It’s an experience more familiar in the pre-GPS era: You’re lost, winding this way and that, not fully certain whether you’re getting somewhere or going back until, finally and suddenly, you round a corner and just like that, you’re there.
That’s Tom Wolfe’s Back to Blood, a 699-page tour through the simmering tensions of present-day Miami. Published just weeks before a presidential election in a campaign season almost fully devoid of real discussion of race and immigration, Back to Blood is a necessary and aspirational effort to explore cross-racial divides that, unfortunately, for all of us, never live up to their own lofty promise. This critical racial dialogue, within Wolfe’s pages, remains stalled.
In the author’s Miami, city leaders aim less for reconciliation than simply doing enough so that the issues can be ignored another day. The smallness of the characters’ thinking is best illuminated during a closed-door conversation between top policy-makers when one says to another, “I mean we can’t mix them together, but we can secure a place for each nationality, each ethnic group, each race, and make sure they’re all on the same level plane.”
On the shores of Biscayne Bay, Wolfe’s Crash-like ensemble guides us across racial fault lines during a spell of inflamed hatred. It starts at a breakneck pace when Cuban-American cop, Nestor Camacho, foils a refugee’s attempt to slip into Miami by way of an anchored schooner. Ostracized by his family and community, Camacho finds friendship in a Miami Herald reporter named John Smith, there to cover the maligned rescue.
It’s a coup for Smith, who garners attention from his editors and picks up a source inside the police department to unearth information on a new-to-town Russian’s mysterious $70-million donation to a local art museum.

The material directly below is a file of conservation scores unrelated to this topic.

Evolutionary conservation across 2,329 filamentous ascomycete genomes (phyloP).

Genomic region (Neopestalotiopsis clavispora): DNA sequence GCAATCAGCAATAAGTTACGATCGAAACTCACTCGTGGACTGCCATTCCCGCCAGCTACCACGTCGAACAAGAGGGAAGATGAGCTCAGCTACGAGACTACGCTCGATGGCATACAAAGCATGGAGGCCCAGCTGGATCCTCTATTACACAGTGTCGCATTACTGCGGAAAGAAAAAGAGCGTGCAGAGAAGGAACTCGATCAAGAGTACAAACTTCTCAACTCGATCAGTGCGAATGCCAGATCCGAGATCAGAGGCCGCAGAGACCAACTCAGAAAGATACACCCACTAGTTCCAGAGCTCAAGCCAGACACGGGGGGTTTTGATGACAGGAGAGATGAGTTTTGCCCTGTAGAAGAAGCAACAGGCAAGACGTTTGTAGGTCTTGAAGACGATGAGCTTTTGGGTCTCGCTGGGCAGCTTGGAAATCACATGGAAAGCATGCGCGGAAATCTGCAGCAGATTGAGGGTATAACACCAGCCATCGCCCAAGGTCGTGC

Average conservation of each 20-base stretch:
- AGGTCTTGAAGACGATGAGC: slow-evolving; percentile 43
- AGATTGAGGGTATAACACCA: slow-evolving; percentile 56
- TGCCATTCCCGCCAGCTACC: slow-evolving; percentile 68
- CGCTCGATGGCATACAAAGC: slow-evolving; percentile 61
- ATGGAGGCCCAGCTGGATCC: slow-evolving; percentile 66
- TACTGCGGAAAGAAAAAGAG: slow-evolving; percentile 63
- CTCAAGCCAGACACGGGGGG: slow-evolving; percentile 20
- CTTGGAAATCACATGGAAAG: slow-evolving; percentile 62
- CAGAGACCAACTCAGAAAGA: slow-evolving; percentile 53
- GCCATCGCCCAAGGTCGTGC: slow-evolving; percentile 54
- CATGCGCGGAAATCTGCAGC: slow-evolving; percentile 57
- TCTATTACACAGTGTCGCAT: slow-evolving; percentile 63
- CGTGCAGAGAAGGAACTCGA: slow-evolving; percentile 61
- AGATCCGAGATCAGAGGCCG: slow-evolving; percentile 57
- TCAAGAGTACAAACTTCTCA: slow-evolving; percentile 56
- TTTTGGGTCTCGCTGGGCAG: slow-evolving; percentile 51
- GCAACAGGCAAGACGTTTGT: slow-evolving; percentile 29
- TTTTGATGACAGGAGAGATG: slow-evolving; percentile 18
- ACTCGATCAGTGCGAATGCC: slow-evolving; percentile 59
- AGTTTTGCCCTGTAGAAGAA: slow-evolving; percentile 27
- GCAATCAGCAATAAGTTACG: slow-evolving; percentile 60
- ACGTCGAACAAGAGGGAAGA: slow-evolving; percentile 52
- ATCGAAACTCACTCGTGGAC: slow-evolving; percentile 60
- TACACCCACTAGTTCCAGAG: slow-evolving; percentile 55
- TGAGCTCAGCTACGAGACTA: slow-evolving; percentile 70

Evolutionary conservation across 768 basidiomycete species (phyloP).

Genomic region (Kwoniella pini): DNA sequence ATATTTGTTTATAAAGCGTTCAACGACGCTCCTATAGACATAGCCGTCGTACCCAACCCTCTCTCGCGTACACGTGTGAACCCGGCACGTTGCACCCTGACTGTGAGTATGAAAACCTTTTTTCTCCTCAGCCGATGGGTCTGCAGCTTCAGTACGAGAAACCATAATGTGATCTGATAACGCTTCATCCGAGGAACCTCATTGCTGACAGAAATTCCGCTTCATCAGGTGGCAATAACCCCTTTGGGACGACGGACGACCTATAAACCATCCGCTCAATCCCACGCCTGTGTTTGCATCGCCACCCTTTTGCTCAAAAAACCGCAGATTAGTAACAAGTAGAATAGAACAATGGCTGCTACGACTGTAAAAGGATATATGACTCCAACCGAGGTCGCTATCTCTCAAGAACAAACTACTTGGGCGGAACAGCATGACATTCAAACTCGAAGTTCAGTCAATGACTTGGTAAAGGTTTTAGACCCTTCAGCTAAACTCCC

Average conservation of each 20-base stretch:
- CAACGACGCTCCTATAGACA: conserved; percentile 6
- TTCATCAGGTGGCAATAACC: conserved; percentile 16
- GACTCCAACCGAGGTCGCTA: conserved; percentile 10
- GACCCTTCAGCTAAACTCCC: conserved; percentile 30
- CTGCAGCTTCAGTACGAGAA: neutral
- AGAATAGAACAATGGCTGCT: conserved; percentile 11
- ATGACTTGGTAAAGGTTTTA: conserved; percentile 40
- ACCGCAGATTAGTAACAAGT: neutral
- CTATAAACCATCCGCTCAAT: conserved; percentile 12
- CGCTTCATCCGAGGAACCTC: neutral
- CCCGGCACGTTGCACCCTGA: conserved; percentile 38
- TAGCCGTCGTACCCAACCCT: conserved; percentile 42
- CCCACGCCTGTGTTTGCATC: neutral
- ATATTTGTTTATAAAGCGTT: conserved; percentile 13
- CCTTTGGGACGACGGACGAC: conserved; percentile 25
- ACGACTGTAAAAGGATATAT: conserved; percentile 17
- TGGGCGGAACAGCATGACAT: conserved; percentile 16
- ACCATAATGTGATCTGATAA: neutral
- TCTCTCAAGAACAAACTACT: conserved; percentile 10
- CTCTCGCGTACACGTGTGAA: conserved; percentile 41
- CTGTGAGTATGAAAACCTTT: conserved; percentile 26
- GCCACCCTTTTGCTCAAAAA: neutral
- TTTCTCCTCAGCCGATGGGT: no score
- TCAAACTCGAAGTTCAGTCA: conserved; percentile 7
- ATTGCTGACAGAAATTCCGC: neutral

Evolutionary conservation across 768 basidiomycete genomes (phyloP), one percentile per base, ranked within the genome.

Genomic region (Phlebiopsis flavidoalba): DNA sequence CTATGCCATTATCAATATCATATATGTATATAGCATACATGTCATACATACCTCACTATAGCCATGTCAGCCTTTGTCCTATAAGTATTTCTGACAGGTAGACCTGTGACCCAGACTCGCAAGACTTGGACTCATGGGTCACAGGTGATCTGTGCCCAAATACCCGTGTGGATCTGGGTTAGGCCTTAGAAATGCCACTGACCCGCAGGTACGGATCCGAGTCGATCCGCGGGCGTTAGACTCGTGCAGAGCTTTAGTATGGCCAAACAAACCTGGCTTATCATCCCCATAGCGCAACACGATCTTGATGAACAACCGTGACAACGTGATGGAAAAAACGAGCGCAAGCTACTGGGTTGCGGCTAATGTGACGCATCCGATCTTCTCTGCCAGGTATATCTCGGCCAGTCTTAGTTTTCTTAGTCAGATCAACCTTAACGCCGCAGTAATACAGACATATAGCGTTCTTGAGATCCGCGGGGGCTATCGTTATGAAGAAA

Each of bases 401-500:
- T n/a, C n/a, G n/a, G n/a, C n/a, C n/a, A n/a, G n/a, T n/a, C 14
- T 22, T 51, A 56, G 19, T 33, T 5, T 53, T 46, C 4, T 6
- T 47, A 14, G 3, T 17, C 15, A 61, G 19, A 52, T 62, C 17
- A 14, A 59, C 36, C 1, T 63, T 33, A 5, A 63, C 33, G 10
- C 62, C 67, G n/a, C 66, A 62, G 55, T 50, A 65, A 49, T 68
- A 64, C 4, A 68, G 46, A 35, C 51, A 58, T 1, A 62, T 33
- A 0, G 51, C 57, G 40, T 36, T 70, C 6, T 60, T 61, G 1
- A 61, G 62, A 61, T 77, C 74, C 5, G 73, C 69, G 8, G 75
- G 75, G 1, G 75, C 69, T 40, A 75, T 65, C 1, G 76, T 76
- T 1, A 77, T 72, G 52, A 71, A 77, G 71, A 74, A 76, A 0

It’s around the museum and the donated paintings that drama entangles a veritable who’s who of caricatures: the mysterious Russian oligarch and his band of henchmen; a Cuban nurse looking for a hero to pull her out of her parents’ life in Hialeah, “Little Havana”; a psychologist specializing in porn addiction; an aged newspaperman trying not to rock the boat as he counts down the days to retirement; and more. We can flesh some characters out further, but only a little, and that’s the problem. Take Camacho, for example, a heroic figure described thusly: “if he got any more muscles, I don’t know where he’d put them.” Everything about Camacho screams of his masculinity, the Camaro, the trend-setting workout that takes off after he makes an unexpected TV appearance and the suffix that ends his name, “-macho.”
With pages of random capitalizations and onomatopoeia, Wolfe constantly takes readers out of his narrative with a sort of wink as if to say, “Get it?” It results in a work of suspense with little, well, suspense. The surprises aren’t … surprising. Instead, there’s just a story that unfolds slowly, exemplified in a 19-page, ill-fated search for a parking space.
It’s more than lamentable Wolfe’s tale never hits its stride because there’s a story to be told and a conversation to be had, both of which are never realized. Wolfe’s narrators don’t even seem to really try, resigned to the fact that their — our — differences are too much to overcome when we can fall back on the commonalities shared with those just like us. One of our narrators puts it: “Everybody ... all of them ... it's back to blood! Religion is dying ... but everybody still has to believe in something.” That something, we learn, is not science or rationality but "only our blood, the bloodlines that course through our very bodies to unite us. ‘La Raza!’ as the Puerto Ricans cry out.” The Arabs, too. “All people, everywhere, you have no choice but — Back to blood!”
In the end, we’re left wishing it hadn’t been so, and waiting for the next effort to help us see not only the way things are, but also the way they could be.